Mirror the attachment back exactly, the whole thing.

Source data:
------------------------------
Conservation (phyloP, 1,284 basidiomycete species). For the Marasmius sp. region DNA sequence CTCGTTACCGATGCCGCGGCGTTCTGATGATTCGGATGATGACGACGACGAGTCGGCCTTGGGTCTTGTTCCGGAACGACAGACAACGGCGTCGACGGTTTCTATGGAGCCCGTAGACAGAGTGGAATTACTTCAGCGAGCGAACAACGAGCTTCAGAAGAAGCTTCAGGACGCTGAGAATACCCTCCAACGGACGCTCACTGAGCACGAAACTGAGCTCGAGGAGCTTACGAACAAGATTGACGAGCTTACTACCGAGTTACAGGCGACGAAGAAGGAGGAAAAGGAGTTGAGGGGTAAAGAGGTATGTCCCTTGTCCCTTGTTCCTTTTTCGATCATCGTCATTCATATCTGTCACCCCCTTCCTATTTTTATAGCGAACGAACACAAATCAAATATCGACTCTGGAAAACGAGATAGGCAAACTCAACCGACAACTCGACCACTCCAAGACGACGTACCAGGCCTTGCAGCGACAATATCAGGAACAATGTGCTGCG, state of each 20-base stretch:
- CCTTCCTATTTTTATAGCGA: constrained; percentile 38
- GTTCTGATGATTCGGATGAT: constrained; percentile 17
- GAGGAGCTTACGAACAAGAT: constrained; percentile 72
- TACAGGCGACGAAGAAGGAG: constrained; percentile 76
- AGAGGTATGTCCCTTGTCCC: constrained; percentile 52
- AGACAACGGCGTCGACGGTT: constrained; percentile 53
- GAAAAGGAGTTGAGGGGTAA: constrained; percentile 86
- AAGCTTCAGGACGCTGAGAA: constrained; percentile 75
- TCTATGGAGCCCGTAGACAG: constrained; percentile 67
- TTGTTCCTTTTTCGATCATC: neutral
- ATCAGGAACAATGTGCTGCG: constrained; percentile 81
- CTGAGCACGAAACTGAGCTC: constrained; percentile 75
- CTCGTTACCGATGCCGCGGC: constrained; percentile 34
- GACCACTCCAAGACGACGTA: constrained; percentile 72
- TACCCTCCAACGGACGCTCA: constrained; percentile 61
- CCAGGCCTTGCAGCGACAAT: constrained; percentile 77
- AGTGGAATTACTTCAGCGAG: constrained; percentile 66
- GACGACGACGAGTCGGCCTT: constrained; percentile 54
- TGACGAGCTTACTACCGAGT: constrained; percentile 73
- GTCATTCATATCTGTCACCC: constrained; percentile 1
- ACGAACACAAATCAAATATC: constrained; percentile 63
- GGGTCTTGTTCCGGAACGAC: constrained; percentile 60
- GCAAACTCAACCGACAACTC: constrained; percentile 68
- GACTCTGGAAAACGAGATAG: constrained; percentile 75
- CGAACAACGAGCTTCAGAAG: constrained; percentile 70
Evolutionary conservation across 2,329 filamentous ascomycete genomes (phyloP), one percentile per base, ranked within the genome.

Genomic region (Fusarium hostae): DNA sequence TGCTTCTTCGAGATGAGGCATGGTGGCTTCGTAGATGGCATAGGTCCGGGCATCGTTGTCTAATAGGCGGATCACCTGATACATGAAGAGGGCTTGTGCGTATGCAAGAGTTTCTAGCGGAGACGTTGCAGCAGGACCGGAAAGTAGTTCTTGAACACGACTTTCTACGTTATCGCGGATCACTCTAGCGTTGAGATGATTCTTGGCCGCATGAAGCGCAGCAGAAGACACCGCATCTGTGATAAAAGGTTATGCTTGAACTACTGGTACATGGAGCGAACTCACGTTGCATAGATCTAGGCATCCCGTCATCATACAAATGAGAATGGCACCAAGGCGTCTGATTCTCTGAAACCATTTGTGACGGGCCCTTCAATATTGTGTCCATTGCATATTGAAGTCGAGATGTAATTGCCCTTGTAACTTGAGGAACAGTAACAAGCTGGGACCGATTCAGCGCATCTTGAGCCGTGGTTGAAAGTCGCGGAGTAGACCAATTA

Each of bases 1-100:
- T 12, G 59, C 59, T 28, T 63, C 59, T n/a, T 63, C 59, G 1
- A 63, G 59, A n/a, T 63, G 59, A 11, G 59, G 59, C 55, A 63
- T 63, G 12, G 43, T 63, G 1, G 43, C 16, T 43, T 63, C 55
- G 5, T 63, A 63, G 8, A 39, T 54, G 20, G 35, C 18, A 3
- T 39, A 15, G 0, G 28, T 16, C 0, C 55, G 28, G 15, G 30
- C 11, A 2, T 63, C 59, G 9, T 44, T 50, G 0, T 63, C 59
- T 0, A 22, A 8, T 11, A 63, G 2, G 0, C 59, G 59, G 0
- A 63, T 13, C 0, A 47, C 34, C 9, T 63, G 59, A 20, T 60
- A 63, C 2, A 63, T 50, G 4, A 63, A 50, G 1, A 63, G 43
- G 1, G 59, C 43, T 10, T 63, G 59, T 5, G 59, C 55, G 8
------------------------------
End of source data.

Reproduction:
Conservation (phyloP, 1,284 basidiomycete species). For the Marasmius sp. region DNA sequence CTCGTTACCGATGCCGCGGCGTTCTGATGATTCGGATGATGACGACGACGAGTCGGCCTTGGGTCTTGTTCCGGAACGACAGACAACGGCGTCGACGGTTTCTATGGAGCCCGTAGACAGAGTGGAATTACTTCAGCGAGCGAACAACGAGCTTCAGAAGAAGCTTCAGGACGCTGAGAATACCCTCCAACGGACGCTCACTGAGCACGAAACTGAGCTCGAGGAGCTTACGAACAAGATTGACGAGCTTACTACCGAGTTACAGGCGACGAAGAAGGAGGAAAAGGAGTTGAGGGGTAAAGAGGTATGTCCCTTGTCCCTTGTTCCTTTTTCGATCATCGTCATTCATATCTGTCACCCCCTTCCTATTTTTATAGCGAACGAACACAAATCAAATATCGACTCTGGAAAACGAGATAGGCAAACTCAACCGACAACTCGACCACTCCAAGACGACGTACCAGGCCTTGCAGCGACAATATCAGGAACAATGTGCTGCG, state of each 20-base stretch:
- CCTTCCTATTTTTATAGCGA: constrained; percentile 38
- GTTCTGATGATTCGGATGAT: constrained; percentile 17
- GAGGAGCTTACGAACAAGAT: constrained; percentile 72
- TACAGGCGACGAAGAAGGAG: constrained; percentile 76
- AGAGGTATGTCCCTTGTCCC: constrained; percentile 52
- AGACAACGGCGTCGACGGTT: constrained; percentile 53
- GAAAAGGAGTTGAGGGGTAA: constrained; percentile 86
- AAGCTTCAGGACGCTGAGAA: constrained; percentile 75
- TCTATGGAGCCCGTAGACAG: constrained; percentile 67
- TTGTTCCTTTTTCGATCATC: neutral
- ATCAGGAACAATGTGCTGCG: constrained; percentile 81
- CTGAGCACGAAACTGAGCTC: constrained; percentile 75
- CTCGTTACCGATGCCGCGGC: constrained; percentile 34
- GACCACTCCAAGACGACGTA: constrained; percentile 72
- TACCCTCCAACGGACGCTCA: constrained; percentile 61
- CCAGGCCTTGCAGCGACAAT: constrained; percentile 77
- AGTGGAATTACTTCAGCGAG: constrained; percentile 66
- GACGACGACGAGTCGGCCTT: constrained; percentile 54
- TGACGAGCTTACTACCGAGT: constrained; percentile 73
- GTCATTCATATCTGTCACCC: constrained; percentile 1
- ACGAACACAAATCAAATATC: constrained; percentile 63
- GGGTCTTGTTCCGGAACGAC: constrained; percentile 60
- GCAAACTCAACCGACAACTC: constrained; percentile 68
- GACTCTGGAAAACGAGATAG: constrained; percentile 75
- CGAACAACGAGCTTCAGAAG: constrained; percentile 70
Evolutionary conservation across 2,329 filamentous ascomycete genomes (phyloP), one percentile per base, ranked within the genome.

Genomic region (Fusarium hostae): DNA sequence TGCTTCTTCGAGATGAGGCATGGTGGCTTCGTAGATGGCATAGGTCCGGGCATCGTTGTCTAATAGGCGGATCACCTGATACATGAAGAGGGCTTGTGCGTATGCAAGAGTTTCTAGCGGAGACGTTGCAGCAGGACCGGAAAGTAGTTCTTGAACACGACTTTCTACGTTATCGCGGATCACTCTAGCGTTGAGATGATTCTTGGCCGCATGAAGCGCAGCAGAAGACACCGCATCTGTGATAAAAGGTTATGCTTGAACTACTGGTACATGGAGCGAACTCACGTTGCATAGATCTAGGCATCCCGTCATCATACAAATGAGAATGGCACCAAGGCGTCTGATTCTCTGAAACCATTTGTGACGGGCCCTTCAATATTGTGTCCATTGCATATTGAAGTCGAGATGTAATTGCCCTTGTAACTTGAGGAACAGTAACAAGCTGGGACCGATTCAGCGCATCTTGAGCCGTGGTTGAAAGTCGCGGAGTAGACCAATTA

Each of bases 1-100:
- T 12, G 59, C 59, T 28, T 63, C 59, T n/a, T 63, C 59, G 1
- A 63, G 59, A n/a, T 63, G 59, A 11, G 59, G 59, C 55, A 63
- T 63, G 12, G 43, T 63, G 1, G 43, C 16, T 43, T 63, C 55
- G 5, T 63, A 63, G 8, A 39, T 54, G 20, G 35, C 18, A 3
- T 39, A 15, G 0, G 28, T 16, C 0, C 55, G 28, G 15, G 30
- C 11, A 2, T 63, C 59, G 9, T 44, T 50, G 0, T 63, C 59
- T 0, A 22, A 8, T 11, A 63, G 2, G 0, C 59, G 59, G 0
- A 63, T 13, C 0, A 47, C 34, C 9, T 63, G 59, A 20, T 60
- A 63, C 2, A 63, T 50, G 4, A 63, A 50, G 1, A 63, G 43
- G 1, G 59, C 43, T 10, T 63, G 59, T 5, G 59, C 55, G 8